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“It is fascinating to see how the combination of drone technology with deep analytical capabilities is reshaping the business world,” Piotr Romanowski, CEE advisory leader at PwC, said.

“The key barrier is actually the lack of legislation regarding the use of drones,” said Michal Mazur, head of drone powered solutions at PwC Poland.

Owners of drones in the US will soon have to register their machines with the US Department of Transportation, as the federal government attempts to regulate the devices more tightly.

Concerns over the use of drone around sensitive areas such as airports have also been raised after a British Airways pilot has revealed his flight was stuck by suspected drone as it came in to land at Heathrow airport.

Top drone markets by 2020 according to PwC

1. Infrastructure ($45.2 bn)

2. Agriculture ($32.4bn)

3. Transport ($13bn)

4. Security ($10bn)

5. Media and entertainment ($8.8 bn)

6. Insurance ($6.8 bn)

7. Telecoms ($6.3bn)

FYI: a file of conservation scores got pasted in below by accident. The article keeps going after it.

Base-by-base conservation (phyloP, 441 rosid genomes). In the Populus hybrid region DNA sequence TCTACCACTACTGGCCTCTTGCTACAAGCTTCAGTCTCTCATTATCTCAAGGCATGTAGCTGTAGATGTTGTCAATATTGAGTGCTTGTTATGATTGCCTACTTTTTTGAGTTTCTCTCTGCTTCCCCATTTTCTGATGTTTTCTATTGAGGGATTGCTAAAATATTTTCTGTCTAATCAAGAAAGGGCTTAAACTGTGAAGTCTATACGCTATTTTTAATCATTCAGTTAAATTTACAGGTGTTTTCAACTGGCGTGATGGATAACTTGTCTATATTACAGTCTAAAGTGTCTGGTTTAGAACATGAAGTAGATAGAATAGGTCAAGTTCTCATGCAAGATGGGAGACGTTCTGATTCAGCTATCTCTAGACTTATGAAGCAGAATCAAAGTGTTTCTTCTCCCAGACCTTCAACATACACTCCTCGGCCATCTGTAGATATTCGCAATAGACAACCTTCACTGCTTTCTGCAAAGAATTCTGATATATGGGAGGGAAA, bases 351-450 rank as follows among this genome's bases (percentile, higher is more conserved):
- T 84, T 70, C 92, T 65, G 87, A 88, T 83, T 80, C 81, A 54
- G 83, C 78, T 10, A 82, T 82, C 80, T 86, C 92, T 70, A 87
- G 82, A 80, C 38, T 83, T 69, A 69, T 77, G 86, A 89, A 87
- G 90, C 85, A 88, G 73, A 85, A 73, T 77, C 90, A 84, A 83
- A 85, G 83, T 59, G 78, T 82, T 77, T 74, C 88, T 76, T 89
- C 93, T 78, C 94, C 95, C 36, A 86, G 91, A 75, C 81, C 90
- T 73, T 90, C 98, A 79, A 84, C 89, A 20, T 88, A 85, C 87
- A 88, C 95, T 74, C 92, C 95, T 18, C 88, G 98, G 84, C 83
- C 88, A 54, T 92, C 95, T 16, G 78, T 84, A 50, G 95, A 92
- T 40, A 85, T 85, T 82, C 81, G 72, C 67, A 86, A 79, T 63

8. Mining ($4.4bn)

DJI Phantom 4 review

The drone takes off, hovering a few feet off the ground. I guide it up to about 12 feet with the throttle on the remote control. Then my three year old son takes over. He taps the screen on an iPad running our piloting app. The drone, a DJI Phantom 4, begins to ascend, heading towards an abandoned grainery. My son happily taps away at the screen, shifting the drone here and there. You wouldn’t notice how frantically he’s tapping from the footage he captured, which is buttery smooth.

Eventually he taps on tree. The Phantom 4 cruises towards it, adjusting slightly to avoid the obstacle. The end result is a dramatic shot, with the drone splitting the difference between two trees, sunset shining on their outstretched branches, passing far closer than I would have felt comfortable with if I was the one in control.